Greek PM Kyriakos Mitsotakis stated on Wednesday that the country’s national lockdown, in effect since November, will continue due to a sharp increase in cases, especially in Attica, in the last month.
The country was originally slated to open back up on the first of March, a date that is looking less likely by the day.
The current figure represents 234 fewer than the 2,147 instances of the coronavirus that were diagnosed in Greece on Tuesday, just one day before.
Although the increased transmission of the virus in Greece makes for a grim picture, Mitsotakis stressed that there is also good news — the country’s mission to inoculate its population, called “Eleftheria,” or “Freedom,” has been successful.
Soon, the Greek PM noted, there will be over one million people inoculated against Covid-19 in the country with a population of 10.7 million.
Vaccine a new “weapon” in the fight against Covid
Recent figures show that at least 30,000 people have been vaccinated each day in Greece in the last few days, pushing the country toward the goal of a total of 1.5 million people inoculated by the end of March.
Acknowledging the the difficulty that many Greeks are facing as they endure psychological, social, and economic impacts of the months-long lockdown, Mitsotakis encouraged his countrymen to remain positive, citing the vaccine:
“We must remain concentrated on the anti-virus measures, which we know work. I know that all of our fellow citizens are tired, but we have, at this moment, a weapon in our hands that we did not have a few months ago, and this weapon is the vaccine.
“We know very well that we are approaching the end of this great adventure,” Mitsotakis stated.
Total 869 cases diagnosed in Attica alone on Wednesday
Of the 1,913 coronavirus cases recorded in Greece in the past 24 hours, 869 were located in Attica, home to the Greek capital of Athens.
Cases of the virus were particularly high in the city itself, where 235 cases of Covid-19 were identified.
In Thessaloniki, Greece’s second-largest city, a total of 200 cases of Covid-19 were identified in the last 24 hours.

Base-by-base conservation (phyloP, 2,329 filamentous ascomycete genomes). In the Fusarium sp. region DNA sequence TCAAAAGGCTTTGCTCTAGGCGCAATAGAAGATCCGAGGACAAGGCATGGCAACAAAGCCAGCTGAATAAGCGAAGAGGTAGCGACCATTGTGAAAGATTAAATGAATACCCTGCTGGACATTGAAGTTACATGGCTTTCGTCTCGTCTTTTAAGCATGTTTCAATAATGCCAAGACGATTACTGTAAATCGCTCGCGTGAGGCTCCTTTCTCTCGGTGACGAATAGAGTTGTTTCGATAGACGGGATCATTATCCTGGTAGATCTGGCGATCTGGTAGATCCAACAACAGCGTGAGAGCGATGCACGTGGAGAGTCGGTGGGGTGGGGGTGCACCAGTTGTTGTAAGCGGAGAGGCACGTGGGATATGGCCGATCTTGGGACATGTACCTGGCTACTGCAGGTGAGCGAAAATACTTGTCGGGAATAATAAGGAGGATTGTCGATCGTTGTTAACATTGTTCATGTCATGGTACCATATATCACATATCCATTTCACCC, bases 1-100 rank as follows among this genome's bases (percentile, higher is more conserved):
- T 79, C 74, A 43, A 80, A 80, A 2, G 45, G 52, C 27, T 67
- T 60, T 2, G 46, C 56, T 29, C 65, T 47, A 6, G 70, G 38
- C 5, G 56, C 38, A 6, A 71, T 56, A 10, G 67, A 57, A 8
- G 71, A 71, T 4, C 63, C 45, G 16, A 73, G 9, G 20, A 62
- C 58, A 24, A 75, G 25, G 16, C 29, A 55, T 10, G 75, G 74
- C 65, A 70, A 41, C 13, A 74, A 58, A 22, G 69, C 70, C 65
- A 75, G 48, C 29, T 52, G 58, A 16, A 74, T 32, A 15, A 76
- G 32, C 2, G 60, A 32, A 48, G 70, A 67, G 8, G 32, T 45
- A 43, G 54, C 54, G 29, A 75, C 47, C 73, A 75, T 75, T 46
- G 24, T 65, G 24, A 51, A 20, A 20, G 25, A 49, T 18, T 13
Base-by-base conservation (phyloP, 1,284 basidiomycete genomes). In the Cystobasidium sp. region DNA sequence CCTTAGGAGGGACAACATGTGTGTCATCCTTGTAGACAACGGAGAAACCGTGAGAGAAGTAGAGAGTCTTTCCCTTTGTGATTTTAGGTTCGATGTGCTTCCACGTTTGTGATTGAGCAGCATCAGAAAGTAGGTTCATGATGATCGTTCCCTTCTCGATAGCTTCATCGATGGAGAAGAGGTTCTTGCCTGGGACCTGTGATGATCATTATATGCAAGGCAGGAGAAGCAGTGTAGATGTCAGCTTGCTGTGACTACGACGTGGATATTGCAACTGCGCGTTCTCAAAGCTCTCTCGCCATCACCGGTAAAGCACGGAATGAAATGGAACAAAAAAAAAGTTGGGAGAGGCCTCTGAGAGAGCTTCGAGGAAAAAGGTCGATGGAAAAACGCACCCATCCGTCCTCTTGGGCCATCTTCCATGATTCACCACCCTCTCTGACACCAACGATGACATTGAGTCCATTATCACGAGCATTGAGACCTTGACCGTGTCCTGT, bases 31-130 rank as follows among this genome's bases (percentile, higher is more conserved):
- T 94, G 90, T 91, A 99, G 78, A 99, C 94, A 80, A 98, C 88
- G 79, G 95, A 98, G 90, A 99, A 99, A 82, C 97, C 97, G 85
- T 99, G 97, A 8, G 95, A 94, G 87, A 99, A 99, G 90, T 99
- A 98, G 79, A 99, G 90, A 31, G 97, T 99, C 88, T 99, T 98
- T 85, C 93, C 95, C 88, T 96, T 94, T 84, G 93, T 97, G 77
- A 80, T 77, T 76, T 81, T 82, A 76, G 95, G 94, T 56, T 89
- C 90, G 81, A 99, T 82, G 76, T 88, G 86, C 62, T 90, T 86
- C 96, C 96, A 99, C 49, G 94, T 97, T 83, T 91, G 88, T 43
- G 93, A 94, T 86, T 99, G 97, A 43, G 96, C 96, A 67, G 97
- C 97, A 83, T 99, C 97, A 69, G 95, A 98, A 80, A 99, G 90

Tragically, 28 people with the coronavirus passed away in the country over the past 24-hour period, which is six more than those who died with the virus on Tuesday.
Currently, 357 patients with Covid-19 are intubated in Greece, which is the same figure recorded on Tuesday.
Nafplio, Arcadia under strict lockdown measures
Nafplio and its neighboring region of Arcadia, both located in the Peloponnese, will be under strict lockdown measures, Deputy Minister for Civil Protection Nikos Chardalias announced on Wednesday.
In Nafplio, non-essential businesses will operate on a curbside pickup basis only, called “click away.” Hair and nail salons, as well as book stores, will be open for customers with appointments only.
Day cares, primary schools, and middle schools will be open for in-person classes, but high schools will be closed.
There will be a curfew from 6 AM until 5 PM in Nafplio as well. The same curfew will apply to Arcadia.
The other restrictions for Arcadia are more severe, however, as all schools, including daycares, will be closed, and students will attend virtual classes.
Additionally, all non-essential businesses, including hairsalons will not be open, even for curbside pickup.
Total 184,686 coronavirus cases diagnosed in Greece
Since the beginning of the pandemic, a total 184,686 cases of Covid-19 have been recorded in the country, including all those who have recovered from the virus.
Of the cases diagnosed in Greece in the past seven days, just 55 are associated with foreign travel and 2,578 have been linked to contact with a known case.
Of the 357 patients intubated currently, 86.8% are over the age of 70 or suffer from preexisting conditions.
Additionally, a total of 1,299 patients have been discharged from ICUs around the country since the beginning of the pandemic.
The 28 new deaths recorded on Wednesday bring the total number of fatalities in the country to 6,371, and 95.7% of those who have passed away with the virus were over the age of 70 or suffered from underlying health issues.